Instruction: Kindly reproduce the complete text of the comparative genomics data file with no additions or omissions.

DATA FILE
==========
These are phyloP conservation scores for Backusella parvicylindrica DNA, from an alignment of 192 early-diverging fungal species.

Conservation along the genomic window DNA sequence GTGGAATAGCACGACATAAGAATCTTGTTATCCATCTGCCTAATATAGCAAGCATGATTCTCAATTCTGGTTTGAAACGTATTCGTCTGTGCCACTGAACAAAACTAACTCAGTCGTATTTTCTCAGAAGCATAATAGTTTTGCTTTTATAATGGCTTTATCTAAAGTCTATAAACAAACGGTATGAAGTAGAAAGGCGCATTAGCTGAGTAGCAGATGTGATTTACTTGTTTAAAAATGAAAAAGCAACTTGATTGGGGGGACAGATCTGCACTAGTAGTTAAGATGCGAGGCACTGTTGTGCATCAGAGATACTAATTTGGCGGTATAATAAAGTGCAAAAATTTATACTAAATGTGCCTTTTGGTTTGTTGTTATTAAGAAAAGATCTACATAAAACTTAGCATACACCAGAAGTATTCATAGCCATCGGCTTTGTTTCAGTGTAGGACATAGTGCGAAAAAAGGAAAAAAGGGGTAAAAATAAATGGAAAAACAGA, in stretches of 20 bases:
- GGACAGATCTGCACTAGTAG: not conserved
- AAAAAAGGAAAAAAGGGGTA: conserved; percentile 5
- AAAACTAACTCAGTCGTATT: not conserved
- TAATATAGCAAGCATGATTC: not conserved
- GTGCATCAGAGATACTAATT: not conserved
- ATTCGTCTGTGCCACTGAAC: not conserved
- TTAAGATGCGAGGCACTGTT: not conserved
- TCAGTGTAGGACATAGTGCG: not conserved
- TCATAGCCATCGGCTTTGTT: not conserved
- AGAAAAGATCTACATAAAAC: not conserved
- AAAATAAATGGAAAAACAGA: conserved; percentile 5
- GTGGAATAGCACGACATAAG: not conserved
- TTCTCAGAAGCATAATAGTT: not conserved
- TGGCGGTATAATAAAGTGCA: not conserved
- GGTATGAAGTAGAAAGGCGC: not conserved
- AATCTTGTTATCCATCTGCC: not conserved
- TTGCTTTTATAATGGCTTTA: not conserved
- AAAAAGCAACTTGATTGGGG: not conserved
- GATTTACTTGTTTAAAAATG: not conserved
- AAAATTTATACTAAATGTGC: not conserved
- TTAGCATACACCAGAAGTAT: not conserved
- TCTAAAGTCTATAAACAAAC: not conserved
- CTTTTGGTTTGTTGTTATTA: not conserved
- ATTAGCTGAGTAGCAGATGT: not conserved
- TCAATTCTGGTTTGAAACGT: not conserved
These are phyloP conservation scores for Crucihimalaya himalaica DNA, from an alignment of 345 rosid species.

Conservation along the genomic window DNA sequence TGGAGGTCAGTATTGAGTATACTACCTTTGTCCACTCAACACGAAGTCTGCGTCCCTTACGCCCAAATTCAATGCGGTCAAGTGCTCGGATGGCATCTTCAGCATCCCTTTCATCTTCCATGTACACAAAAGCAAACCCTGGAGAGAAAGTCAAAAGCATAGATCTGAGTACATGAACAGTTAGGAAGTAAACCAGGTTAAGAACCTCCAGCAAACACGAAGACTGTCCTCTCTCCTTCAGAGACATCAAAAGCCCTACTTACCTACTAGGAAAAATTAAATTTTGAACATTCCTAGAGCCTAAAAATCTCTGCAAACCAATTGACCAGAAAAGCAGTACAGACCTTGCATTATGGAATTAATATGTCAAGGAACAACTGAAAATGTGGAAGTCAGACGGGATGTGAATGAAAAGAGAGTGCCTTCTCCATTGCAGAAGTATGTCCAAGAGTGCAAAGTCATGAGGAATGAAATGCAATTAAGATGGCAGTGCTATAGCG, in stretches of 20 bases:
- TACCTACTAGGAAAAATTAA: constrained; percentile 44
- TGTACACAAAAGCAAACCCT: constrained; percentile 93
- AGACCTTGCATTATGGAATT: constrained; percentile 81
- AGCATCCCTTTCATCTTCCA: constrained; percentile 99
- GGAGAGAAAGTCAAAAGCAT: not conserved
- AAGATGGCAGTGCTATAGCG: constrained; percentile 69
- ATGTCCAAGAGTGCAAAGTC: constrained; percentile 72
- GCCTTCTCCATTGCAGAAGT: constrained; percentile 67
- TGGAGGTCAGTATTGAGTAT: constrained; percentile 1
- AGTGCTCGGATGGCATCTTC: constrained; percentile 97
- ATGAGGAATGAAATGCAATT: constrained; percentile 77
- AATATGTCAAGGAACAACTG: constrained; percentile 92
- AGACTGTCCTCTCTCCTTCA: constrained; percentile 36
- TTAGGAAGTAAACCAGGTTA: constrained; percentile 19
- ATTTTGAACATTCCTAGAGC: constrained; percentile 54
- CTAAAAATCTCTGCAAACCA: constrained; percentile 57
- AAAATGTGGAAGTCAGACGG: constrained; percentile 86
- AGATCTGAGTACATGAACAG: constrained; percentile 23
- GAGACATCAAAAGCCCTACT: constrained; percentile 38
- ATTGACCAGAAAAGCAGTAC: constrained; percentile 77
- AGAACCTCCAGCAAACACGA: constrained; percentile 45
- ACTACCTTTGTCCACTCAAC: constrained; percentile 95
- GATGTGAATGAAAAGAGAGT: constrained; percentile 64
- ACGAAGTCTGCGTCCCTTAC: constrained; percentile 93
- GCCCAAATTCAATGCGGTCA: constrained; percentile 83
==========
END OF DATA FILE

These are phyloP conservation scores for Backusella parvicylindrica DNA, from an alignment of 192 early-diverging fungal species.

Conservation along the genomic window DNA sequence GTGGAATAGCACGACATAAGAATCTTGTTATCCATCTGCCTAATATAGCAAGCATGATTCTCAATTCTGGTTTGAAACGTATTCGTCTGTGCCACTGAACAAAACTAACTCAGTCGTATTTTCTCAGAAGCATAATAGTTTTGCTTTTATAATGGCTTTATCTAAAGTCTATAAACAAACGGTATGAAGTAGAAAGGCGCATTAGCTGAGTAGCAGATGTGATTTACTTGTTTAAAAATGAAAAAGCAACTTGATTGGGGGGACAGATCTGCACTAGTAGTTAAGATGCGAGGCACTGTTGTGCATCAGAGATACTAATTTGGCGGTATAATAAAGTGCAAAAATTTATACTAAATGTGCCTTTTGGTTTGTTGTTATTAAGAAAAGATCTACATAAAACTTAGCATACACCAGAAGTATTCATAGCCATCGGCTTTGTTTCAGTGTAGGACATAGTGCGAAAAAAGGAAAAAAGGGGTAAAAATAAATGGAAAAACAGA, in stretches of 20 bases:
- GGACAGATCTGCACTAGTAG: not conserved
- AAAAAAGGAAAAAAGGGGTA: conserved; percentile 5
- AAAACTAACTCAGTCGTATT: not conserved
- TAATATAGCAAGCATGATTC: not conserved
- GTGCATCAGAGATACTAATT: not conserved
- ATTCGTCTGTGCCACTGAAC: not conserved
- TTAAGATGCGAGGCACTGTT: not conserved
- TCAGTGTAGGACATAGTGCG: not conserved
- TCATAGCCATCGGCTTTGTT: not conserved
- AGAAAAGATCTACATAAAAC: not conserved
- AAAATAAATGGAAAAACAGA: conserved; percentile 5
- GTGGAATAGCACGACATAAG: not conserved
- TTCTCAGAAGCATAATAGTT: not conserved
- TGGCGGTATAATAAAGTGCA: not conserved
- GGTATGAAGTAGAAAGGCGC: not conserved
- AATCTTGTTATCCATCTGCC: not conserved
- TTGCTTTTATAATGGCTTTA: not conserved
- AAAAAGCAACTTGATTGGGG: not conserved
- GATTTACTTGTTTAAAAATG: not conserved
- AAAATTTATACTAAATGTGC: not conserved
- TTAGCATACACCAGAAGTAT: not conserved
- TCTAAAGTCTATAAACAAAC: not conserved
- CTTTTGGTTTGTTGTTATTA: not conserved
- ATTAGCTGAGTAGCAGATGT: not conserved
- TCAATTCTGGTTTGAAACGT: not conserved
These are phyloP conservation scores for Crucihimalaya himalaica DNA, from an alignment of 345 rosid species.

Conservation along the genomic window DNA sequence TGGAGGTCAGTATTGAGTATACTACCTTTGTCCACTCAACACGAAGTCTGCGTCCCTTACGCCCAAATTCAATGCGGTCAAGTGCTCGGATGGCATCTTCAGCATCCCTTTCATCTTCCATGTACACAAAAGCAAACCCTGGAGAGAAAGTCAAAAGCATAGATCTGAGTACATGAACAGTTAGGAAGTAAACCAGGTTAAGAACCTCCAGCAAACACGAAGACTGTCCTCTCTCCTTCAGAGACATCAAAAGCCCTACTTACCTACTAGGAAAAATTAAATTTTGAACATTCCTAGAGCCTAAAAATCTCTGCAAACCAATTGACCAGAAAAGCAGTACAGACCTTGCATTATGGAATTAATATGTCAAGGAACAACTGAAAATGTGGAAGTCAGACGGGATGTGAATGAAAAGAGAGTGCCTTCTCCATTGCAGAAGTATGTCCAAGAGTGCAAAGTCATGAGGAATGAAATGCAATTAAGATGGCAGTGCTATAGCG, in stretches of 20 bases:
- TACCTACTAGGAAAAATTAA: constrained; percentile 44
- TGTACACAAAAGCAAACCCT: constrained; percentile 93
- AGACCTTGCATTATGGAATT: constrained; percentile 81
- AGCATCCCTTTCATCTTCCA: constrained; percentile 99
- GGAGAGAAAGTCAAAAGCAT: not conserved
- AAGATGGCAGTGCTATAGCG: constrained; percentile 69
- ATGTCCAAGAGTGCAAAGTC: constrained; percentile 72
- GCCTTCTCCATTGCAGAAGT: constrained; percentile 67
- TGGAGGTCAGTATTGAGTAT: constrained; percentile 1
- AGTGCTCGGATGGCATCTTC: constrained; percentile 97
- ATGAGGAATGAAATGCAATT: constrained; percentile 77
- AATATGTCAAGGAACAACTG: constrained; percentile 92
- AGACTGTCCTCTCTCCTTCA: constrained; percentile 36
- TTAGGAAGTAAACCAGGTTA: constrained; percentile 19
- ATTTTGAACATTCCTAGAGC: constrained; percentile 54
- CTAAAAATCTCTGCAAACCA: constrained; percentile 57
- AAAATGTGGAAGTCAGACGG: constrained; percentile 86
- AGATCTGAGTACATGAACAG: constrained; percentile 23
- GAGACATCAAAAGCCCTACT: constrained; percentile 38
- ATTGACCAGAAAAGCAGTAC: constrained; percentile 77
- AGAACCTCCAGCAAACACGA: constrained; percentile 45
- ACTACCTTTGTCCACTCAAC: constrained; percentile 95
- GATGTGAATGAAAAGAGAGT: constrained; percentile 64
- ACGAAGTCTGCGTCCCTTAC: constrained; percentile 93
- GCCCAAATTCAATGCGGTCA: constrained; percentile 83